In another testament to the safety of Tesla vehicles, the driver of a Model 3 was able to walk away from a crash so violent it sent the batteries flying into nearby houses.
The crash occurred late yesterday, November 17 in Corvallis, Oregon. According to the Corvallis Police Department, a 2019 Model 3 (not Model S as noted in the press release) was driving at approximately 100mph (160km/h) when the driver lost control of the vehicle.
After leaving the road and travelling more than 300 feet, the Tesla finally came to a rest after “shearing a power pole off at the base as well as striking and knocking over two trees and a telephone junction box.”
The accident was so violent, the Model 3 was barely recognizable with the roof sheared off, the rear end almost completely severed, and doors and even some of the battery cells missing. The force of the crash sent many of the cells into nearby homes, with one of them even landing in the lap of an occupant inside. Another landed on a bed, setting the bed sheets on fire.
Batteries weren’t the only thing missing from the car, as a tire came off the vehicle during the crash causing major damage to a nearby apartment building.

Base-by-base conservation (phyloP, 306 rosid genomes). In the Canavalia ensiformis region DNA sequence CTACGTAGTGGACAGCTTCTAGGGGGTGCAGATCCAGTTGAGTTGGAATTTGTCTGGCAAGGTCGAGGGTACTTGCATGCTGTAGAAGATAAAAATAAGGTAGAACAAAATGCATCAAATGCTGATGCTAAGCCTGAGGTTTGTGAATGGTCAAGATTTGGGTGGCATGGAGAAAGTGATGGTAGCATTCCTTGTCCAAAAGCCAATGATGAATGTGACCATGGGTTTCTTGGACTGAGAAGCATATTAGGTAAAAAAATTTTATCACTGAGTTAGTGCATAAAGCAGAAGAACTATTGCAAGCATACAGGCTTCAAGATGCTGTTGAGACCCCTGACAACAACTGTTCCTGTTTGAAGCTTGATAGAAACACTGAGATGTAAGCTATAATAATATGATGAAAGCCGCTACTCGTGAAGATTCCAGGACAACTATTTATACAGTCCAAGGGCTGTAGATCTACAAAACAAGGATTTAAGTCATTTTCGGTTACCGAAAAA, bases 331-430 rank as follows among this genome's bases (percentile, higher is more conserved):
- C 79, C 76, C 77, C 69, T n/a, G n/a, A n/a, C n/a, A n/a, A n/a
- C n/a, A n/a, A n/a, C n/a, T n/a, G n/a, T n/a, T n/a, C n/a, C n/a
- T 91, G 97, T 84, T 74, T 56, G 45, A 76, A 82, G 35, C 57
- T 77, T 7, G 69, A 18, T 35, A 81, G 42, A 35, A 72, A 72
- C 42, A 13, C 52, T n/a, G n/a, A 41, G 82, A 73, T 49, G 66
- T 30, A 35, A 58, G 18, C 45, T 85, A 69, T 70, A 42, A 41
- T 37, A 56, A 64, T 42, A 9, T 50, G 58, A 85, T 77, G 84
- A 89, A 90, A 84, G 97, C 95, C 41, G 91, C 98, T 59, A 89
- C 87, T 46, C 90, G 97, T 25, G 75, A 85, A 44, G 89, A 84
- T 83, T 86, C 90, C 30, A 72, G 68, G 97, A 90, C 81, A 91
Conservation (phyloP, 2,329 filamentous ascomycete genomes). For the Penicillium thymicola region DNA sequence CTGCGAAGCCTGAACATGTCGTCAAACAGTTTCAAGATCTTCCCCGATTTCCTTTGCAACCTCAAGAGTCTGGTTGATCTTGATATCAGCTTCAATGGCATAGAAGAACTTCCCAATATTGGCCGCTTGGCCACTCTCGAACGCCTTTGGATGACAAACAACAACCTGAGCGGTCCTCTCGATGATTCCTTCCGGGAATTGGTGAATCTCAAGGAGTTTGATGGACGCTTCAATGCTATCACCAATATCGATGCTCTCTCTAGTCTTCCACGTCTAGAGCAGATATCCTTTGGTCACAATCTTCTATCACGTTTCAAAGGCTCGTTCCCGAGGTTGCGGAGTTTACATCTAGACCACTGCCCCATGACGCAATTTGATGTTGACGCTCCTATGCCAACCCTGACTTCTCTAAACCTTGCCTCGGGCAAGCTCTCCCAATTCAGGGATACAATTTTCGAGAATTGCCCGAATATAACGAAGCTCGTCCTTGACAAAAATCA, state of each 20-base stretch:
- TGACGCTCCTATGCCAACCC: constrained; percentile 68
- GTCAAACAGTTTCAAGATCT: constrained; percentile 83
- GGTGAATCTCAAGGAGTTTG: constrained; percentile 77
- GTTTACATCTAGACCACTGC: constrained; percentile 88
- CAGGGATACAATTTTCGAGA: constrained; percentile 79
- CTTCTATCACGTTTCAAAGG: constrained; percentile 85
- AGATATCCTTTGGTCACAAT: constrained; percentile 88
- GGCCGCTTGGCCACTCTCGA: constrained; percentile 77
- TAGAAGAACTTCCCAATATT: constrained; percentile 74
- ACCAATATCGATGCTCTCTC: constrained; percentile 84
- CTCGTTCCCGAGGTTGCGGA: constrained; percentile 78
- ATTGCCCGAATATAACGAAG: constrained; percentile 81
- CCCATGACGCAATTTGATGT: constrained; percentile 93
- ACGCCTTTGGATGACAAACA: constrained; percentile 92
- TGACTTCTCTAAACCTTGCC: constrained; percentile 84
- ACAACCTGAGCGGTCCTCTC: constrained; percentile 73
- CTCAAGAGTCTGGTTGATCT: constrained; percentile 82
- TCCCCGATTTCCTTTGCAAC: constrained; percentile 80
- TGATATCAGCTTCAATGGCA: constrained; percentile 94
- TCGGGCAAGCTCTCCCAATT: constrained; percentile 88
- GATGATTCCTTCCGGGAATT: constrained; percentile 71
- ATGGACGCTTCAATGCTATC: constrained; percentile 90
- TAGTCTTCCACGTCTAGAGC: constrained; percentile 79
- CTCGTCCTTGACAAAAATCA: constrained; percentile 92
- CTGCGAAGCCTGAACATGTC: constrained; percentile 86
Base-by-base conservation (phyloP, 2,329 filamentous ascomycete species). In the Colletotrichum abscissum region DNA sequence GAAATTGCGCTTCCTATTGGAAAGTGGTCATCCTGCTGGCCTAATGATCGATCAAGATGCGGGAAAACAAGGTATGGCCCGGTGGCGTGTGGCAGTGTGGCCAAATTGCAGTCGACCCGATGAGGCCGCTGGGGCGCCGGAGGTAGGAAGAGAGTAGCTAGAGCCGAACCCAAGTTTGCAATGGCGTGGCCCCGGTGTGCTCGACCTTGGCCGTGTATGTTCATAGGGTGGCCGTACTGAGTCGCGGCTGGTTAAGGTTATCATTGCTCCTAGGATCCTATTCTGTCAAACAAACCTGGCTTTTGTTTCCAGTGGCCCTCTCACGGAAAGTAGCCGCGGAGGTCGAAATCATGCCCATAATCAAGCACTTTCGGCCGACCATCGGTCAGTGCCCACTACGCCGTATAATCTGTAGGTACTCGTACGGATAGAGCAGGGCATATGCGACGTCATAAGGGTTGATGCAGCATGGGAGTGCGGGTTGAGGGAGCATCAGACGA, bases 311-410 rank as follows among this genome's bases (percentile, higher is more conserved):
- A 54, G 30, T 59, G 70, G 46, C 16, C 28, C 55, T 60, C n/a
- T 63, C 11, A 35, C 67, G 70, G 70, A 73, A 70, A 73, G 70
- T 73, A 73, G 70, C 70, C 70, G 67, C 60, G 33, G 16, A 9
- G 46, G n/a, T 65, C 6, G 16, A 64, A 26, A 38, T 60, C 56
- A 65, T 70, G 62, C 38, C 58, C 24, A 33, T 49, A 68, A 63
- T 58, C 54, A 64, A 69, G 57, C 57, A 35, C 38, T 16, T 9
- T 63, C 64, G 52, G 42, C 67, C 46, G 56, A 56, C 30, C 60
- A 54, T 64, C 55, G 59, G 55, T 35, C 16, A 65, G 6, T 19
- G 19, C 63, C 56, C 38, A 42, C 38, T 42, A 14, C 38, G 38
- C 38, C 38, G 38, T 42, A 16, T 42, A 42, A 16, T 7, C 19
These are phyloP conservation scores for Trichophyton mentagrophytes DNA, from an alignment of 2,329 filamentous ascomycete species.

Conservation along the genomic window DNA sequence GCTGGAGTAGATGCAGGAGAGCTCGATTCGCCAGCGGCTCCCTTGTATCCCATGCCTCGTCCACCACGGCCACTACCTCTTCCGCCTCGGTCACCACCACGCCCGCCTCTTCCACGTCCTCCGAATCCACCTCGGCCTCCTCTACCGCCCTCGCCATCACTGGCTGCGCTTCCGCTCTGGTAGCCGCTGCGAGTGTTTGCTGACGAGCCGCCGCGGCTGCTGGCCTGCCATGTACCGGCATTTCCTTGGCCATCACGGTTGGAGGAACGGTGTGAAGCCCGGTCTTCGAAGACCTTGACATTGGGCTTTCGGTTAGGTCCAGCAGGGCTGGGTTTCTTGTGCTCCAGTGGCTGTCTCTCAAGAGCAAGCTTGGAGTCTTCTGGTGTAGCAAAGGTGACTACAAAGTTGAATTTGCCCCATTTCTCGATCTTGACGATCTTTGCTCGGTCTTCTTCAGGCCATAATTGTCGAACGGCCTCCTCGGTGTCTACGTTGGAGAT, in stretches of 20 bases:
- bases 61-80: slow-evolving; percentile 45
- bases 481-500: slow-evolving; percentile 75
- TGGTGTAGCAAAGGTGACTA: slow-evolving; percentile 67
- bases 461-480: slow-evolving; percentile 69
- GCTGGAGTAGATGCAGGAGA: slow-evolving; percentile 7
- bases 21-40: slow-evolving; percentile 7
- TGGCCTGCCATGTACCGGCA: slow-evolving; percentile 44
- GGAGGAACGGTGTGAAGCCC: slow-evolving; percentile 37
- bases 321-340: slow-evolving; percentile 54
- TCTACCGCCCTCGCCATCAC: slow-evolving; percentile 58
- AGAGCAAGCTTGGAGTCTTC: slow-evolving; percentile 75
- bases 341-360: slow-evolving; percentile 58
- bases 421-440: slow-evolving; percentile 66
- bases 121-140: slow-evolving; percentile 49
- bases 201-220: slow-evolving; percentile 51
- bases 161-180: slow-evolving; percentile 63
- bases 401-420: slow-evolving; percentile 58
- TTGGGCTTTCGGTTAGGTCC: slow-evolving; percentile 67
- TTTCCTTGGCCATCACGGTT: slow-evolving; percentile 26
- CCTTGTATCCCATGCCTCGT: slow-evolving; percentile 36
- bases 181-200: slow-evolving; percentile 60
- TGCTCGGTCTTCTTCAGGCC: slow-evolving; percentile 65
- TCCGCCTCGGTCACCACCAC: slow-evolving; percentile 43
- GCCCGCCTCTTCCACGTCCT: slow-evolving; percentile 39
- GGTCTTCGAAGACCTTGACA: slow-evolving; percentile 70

“A tire was ripped from the car during the collision and struck the second story siding of a nearby apartment complex with such force that it ruptured the water pipes within the wall, destroying the bathroom to the apartment and flooding the downstairs portion of the apartment as well.”
Miraculously, despite the extent of the damage to the Model 3, the driver was able to flee the scene of the accident on foot. The suspect, Dylan Milota of Corvallis, was found later with only minor injuries. According to police, Milota was impaired by marijuana, and cited for DUI – Drugs, Hit and Run, Criminal Mischief 2, Reckless Driving and Reckless Endangering.
Authorities were able to collect as many cells as they could find, but are warning nearby residents to check their properties for more. If one is found, residents are being asked to not touch the battery cells and contact the Corvallis Regional Communication Center at 541-766-6914
h/t: The Kilowatts
Editor’s note: The original version of this article stated Corvallis is in California, when it is in Oregon. This has been corrected.